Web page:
Prayer And Fasting With Diabetes — Informed Clients Of Faith Can Avoid Serious Health Risks

Prayer And Fasting With Diabetes — Informed Clients Of Faith Can Avoid Serious Health Risks

Today’s Dietitian Vol. 14 No. 7 P. 14 Many religious faiths recommend setting aside time for prayer and fasting—a sacred time to commune with God while abstaining from all food, drink, or both. Fasting can last for one day, seven days, one month, or longer. People of the Jewish faith fast for 25 hours from sundown to sundown during Yom Kippur. Muslims fast during the daylight hours for the entire month of Ramadan. And many Christians fast and pray for 40 days during the Lenten season or sporadically throughout the year when there’s a need to reinforce spiritual discipline, receive direction from God for their lives, or experience divine intervention during tough times. While fasting is a commendable spiritual practice, it’s one that could come with major health risks for people who have diabetes. Fasting During Ramadan Of all the spiritual fasts, Ramadan represents a particular challenge for people with diabetes and their healthcare providers. During the month of Ramadan, which begins at a different time each year according to the Islamic calendar, Muslims abstain from all food and drink, the use of oral medications, and smoking from just before dawn until sunset.1 In contrast, the 40-day fast during the Lenten season for Christians is less restrictive. Christians with or without diabetes may give up eating certain foods or meals throughout the season but not all food entirely, and they continue to take their medications, so they’re much less likely to develop health problems. For a Muslim with diabetes, going without food and drink for several hours per day and for days at a time often leads to serious complications. For this reason, healthcare providers have discouraged people with diabetes from fasting during Ramadan.1 According to the Islamic faith, Muslim Continue reading >>

Recommendations For Management Of Diabetes During Ramadan

Recommendations For Management Of Diabetes During Ramadan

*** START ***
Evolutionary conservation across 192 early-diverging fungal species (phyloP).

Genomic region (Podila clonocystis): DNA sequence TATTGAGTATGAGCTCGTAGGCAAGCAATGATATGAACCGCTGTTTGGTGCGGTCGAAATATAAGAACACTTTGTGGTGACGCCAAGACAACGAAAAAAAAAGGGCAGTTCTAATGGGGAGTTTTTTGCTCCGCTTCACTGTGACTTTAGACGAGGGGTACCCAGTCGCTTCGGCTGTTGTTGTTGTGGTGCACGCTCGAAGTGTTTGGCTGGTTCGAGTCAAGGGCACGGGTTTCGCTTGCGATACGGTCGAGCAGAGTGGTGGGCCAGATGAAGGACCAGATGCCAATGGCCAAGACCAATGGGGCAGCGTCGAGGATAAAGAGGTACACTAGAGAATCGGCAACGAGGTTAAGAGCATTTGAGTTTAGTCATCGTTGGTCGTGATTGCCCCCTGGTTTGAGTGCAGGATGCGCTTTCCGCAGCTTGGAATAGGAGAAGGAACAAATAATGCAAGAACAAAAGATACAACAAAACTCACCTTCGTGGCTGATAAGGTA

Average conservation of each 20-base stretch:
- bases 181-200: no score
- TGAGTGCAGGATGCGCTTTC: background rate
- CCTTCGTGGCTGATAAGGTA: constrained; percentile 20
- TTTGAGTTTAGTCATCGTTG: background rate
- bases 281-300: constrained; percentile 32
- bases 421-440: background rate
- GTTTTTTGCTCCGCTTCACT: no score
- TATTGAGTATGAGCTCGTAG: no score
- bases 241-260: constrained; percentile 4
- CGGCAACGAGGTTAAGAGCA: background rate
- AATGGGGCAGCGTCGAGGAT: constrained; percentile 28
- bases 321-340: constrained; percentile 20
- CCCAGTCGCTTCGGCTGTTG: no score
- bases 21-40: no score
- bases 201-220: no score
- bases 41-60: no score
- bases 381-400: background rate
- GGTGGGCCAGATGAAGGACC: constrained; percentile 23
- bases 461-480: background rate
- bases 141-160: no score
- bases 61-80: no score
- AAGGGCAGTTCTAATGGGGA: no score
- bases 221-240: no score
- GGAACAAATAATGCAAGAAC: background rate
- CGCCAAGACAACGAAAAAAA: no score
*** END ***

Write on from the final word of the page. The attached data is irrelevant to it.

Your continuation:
Since our last publication about diabetes and fasting during Ramadan (1), we have received many inquires and comments concerning important issues that were not discussed in the previous document, including the voluntary 1- to 2-day fasts per week that many Muslims practice throughout the year, as well as the effect of prolonged fasting (more than 18 h a day) in regions far from the equator during Ramadan when it occurs in summer—a phenomenon expected to affect millions worldwide for the next 10–15 years. Since 2005, there have been substantial additions to the literature, including two studies examining the effect of structured education and support for safe fasting, both of which had promising results (2,3). In addition, new medications, such as the incretin-based therapies, have been introduced with less risk for hypoglycemia. According to a 2009 demographic study, Islam has 1.57 billion adherents, making up 23% of the world population of 6.8 billion, and is growing by ∼3% per year (4). Fasting during Ramadan, a holy month of Islam, is a duty for all healthy adult Muslims. The high global prevalence of type 2 diabetes—6.6% among adults age 20–79 years (5)—coupled with the results of the population-based Epidemiology of Diabetes and Ramadan 1422/2001 (EPIDIAR) study, which demonstrated among 12,243 people with diabetes from 13 Islamic countries that ∼43% of patients with type 1 diabetes and ∼79% of patients with type 2 diabetes fast during Ramadan (6), lead to the estimate that worldwide more than 50 million people with diabetes fast during Ramadan. Ramadan is a lunar-based month, and its duration varies between 29 and 30 days. Muslims who fast during Ramadan must abstain from eating, drinking, use of oral medications, and smoking from predawn to after Continue reading >>

Karva Chauth Fasting Tricky For Diabetics

Karva Chauth Fasting Tricky For Diabetics

On Karva Chauth, as per the custom, women observe a day-long fast and pray for their husband’s long life and good health. However, this may not be for everyone, especially those diagnosed with diabetes, doctors have warned. Beginning at sunrise, the fast lasts for about 12 to 15 hours and may or may not entail consuming a glass of water or juice in the afternoon. The fast is broken only once the moon rises. Good way to detox While the day-long fast is a good way to detoxify the system, and condition the body and mind, it is also imperative to assess the risks that it may pose for women with conditions such as diabetes, caution city doctors. They said that on the occasion of Karva Chauth, it is crucial to raise awareness about the implications of fasting without adequate precautions, especially for those with Type 1 and Type 2 diabetes. Dr. Sanjay Kalra, Endocrinologist and vice-president, South Asian Federation of Endocrine Societies, said: “Intermittent fasting has many proven health benefits. However, in women living with diabetes, fasting, without adequate safe guards, can lead to hypoglycemia. Karva Chauth requires women to abstain from water all day. This can cause dehydration, dyselectrolytemia, and hypotension. Once the fast is completed, they tend to over indulge in food that is high in fat, carbohydrate, and calories. This can cause peaks of hyperglycemia and worsen glycemia variability. Those with Type 1 diabetes are at a higher risk of developing hypoglycemia. It is possible for women living with diabetes to enjoy this festival provided they take good care of their dietary regimen.” Early meal vital Doctors say that the meal before the fasting starts, consumed early in the morning, should ideally be a nutrient-rich meal as it will enable them to sustain Continue reading >>